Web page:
In 2014, the House Subcommittee on Financial Institutions and Consumer Credit held a hearing to discuss a bill aimed at expanding credit access for millions of Americans. According to Representative Keith Ellison of Minnesota, there were at least 50 million consumers in the country whose credit histories were too thin to generate high scores and another 50 million who were “credit invisible,” meaning that they had no credit scores at all.235
“The solution is simple,” Ellison told the committee.236 Instead of needing credit to build credit, consumers could establish a record through something that many people already pay on a regular basis: their utility bill. The Credit Access and Inclusion Act would give the green light for gas, water, electric and other utility providers to notify credit bureaus each time a customer pays—or misses—a monthly bill, not just when an account is sent to collections.237
The idea behind using utility payments to show creditworthiness wasn’t entirely new, and one major credit reporting agency, Equifax, was already collecting the “full-file” utility payment records of millions of customers for use in specialized credit reports delivered specifically to utility companies.238 But the law was still unclear on whether full utility payment data could be factored into a consumer’s credit score, and Ellison wanted to put an official rubber stamp on the practice. Approval from Congress, he hoped, would go a long way in helping low-credit and no-credit Americans break into the mainstream financial system.239
- 235. An Overview of the Credit Reporting System: Hearing Before the Subcommittee on Financial Institutions and Consumer Credit of the House Committee on Financial Services, 113th Cong. (2014), https://www.govinfo.gov/content/pkg/CHRG-113hhrg91161/html/CHRG-113hhrg91161.htm. (“More than 50 million Americans have no credit score, are just credit-invisible. Another 50 million have scores that are lower than they should be because they do not have enough lines of debt to generate a score.”).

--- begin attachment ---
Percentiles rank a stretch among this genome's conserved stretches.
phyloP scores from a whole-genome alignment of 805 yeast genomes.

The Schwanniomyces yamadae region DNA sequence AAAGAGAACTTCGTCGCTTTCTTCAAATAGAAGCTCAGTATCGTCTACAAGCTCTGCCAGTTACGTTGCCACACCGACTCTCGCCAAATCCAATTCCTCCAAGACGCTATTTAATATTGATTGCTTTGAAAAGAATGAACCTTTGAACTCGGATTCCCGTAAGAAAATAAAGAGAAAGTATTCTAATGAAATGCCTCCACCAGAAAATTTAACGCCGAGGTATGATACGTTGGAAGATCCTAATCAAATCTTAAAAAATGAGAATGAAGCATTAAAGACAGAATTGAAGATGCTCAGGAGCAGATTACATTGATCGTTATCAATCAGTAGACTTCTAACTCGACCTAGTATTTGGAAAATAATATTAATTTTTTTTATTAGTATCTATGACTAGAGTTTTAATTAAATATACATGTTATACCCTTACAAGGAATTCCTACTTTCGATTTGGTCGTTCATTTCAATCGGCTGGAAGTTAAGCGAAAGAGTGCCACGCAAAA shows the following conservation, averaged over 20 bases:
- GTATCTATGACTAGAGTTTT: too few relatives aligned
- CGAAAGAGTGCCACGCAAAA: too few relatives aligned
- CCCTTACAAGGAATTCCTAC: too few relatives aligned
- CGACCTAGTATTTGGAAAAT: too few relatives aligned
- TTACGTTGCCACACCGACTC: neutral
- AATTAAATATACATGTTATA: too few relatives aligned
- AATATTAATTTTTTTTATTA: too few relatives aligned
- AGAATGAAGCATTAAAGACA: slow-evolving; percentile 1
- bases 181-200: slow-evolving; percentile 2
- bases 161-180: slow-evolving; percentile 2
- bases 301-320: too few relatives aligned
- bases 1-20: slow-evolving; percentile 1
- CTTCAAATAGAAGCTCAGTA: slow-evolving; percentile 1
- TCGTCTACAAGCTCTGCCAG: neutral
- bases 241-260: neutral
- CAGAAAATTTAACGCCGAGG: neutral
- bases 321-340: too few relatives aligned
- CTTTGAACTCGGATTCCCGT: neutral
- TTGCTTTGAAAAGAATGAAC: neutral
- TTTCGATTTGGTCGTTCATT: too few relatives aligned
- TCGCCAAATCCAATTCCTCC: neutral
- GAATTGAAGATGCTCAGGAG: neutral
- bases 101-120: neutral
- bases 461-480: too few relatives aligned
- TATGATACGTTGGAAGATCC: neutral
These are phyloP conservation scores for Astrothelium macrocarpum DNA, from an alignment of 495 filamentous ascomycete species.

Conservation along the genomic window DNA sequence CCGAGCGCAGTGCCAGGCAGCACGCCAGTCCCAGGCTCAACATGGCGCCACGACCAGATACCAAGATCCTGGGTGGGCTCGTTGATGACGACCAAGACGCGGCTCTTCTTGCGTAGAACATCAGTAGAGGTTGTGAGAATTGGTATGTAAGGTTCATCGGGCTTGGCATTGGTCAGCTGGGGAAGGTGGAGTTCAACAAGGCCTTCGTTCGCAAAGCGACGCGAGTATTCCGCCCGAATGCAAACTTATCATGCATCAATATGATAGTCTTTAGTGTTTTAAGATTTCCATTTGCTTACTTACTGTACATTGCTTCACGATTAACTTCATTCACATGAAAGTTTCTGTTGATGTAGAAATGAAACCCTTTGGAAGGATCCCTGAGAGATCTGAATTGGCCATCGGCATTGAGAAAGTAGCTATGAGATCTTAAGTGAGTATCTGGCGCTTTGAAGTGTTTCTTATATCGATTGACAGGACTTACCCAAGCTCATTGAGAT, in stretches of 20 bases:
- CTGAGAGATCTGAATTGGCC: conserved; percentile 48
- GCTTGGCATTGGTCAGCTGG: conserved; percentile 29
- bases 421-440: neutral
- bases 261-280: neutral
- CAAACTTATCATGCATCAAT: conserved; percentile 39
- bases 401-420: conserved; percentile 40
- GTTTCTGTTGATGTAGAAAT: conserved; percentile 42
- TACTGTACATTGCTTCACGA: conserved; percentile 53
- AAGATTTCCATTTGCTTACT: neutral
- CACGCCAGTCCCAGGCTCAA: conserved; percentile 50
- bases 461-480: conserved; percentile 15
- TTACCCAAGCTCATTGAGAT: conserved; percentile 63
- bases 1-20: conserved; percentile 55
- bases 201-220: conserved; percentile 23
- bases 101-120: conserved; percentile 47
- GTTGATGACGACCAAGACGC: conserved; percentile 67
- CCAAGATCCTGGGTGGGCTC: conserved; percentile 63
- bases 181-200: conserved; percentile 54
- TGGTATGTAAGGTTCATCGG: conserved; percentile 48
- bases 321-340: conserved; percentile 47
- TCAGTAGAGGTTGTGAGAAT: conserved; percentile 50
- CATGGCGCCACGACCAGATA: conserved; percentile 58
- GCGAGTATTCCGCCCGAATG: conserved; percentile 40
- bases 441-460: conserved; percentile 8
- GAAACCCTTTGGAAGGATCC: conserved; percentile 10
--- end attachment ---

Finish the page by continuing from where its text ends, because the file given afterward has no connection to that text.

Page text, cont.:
- 236. Id.
- 237. See National Consumer Law Center, Full File Utility Credit Reporting: Harms to Low-Income Consumers (2013), https://www.nclc.org/images/pdf/credit_reports/ib_utility_credit_2013.pdf (“One of the efforts to promote alternative credit data urges that utility companies engage in monthly reporting of customer payments, including late payments, to the Big Three nationwide credit reporting agencies (CRAs), Equifax, Experian, and TransUnion. Currently, the vast majority of electric and natural gas utility companies only report to those three CRAs when a seriously delinquent account has been referred to a collection agency or written off as uncollectible.”).
- 238. See An Overview of the Credit Reporting System: Hearing Before the Subcommittee on Financial Institutions and Consumer Credit of the House Committee on Financial Services, 113th Cong. 137–38 (2014), https://www.govinfo.gov/content/pkg/CHRG-113hhrg91161/html/CHRG-113hhrg91161.htm (letter from Buddy Flake, NCTUE Board President, and Micheal Gardner, Senior Vice President, Equifax, to Keith Ellison, Member, Committee on Financial Services) (“[The National Consumer Telecom & Utilities Exchange] is a nationwide, member-owned and operated, FCRA-compliant data exchange that houses both positive and negative alternative payment data (i.e., non-traditional financial payment reporting data, such as telecom and utility payments) on consumers, which is then available to NCTUE’s members on a blind basis to aid in their credit decisioning and risk management...member companies currently report and share industry-specific payment data on more than 180 million consumers throughout the United States.”).
- 239. See An Overview of the Credit Reporting System: Hearing Before the Subcommittee on Financial Institutions and Consumer Credit of the House Committee on Financial Services, 113th Cong. (2014), https://www.govinfo.gov/content/pkg/CHRG-113hhrg91161/html/CHRG-113hhrg91161.htm (statement of Hon. Keith Ellison) (“I am eager to see this Congress take action to improve our [credit reporting] system by making it more inclusive. … Mr. Fitzpatrick and I, in a bipartisan way, have a bill called the Credit Access and Inclusion Act, and this bill clarifies that current law does not prohibit utility and telecom firms from reporting their customers' on-time payments.”).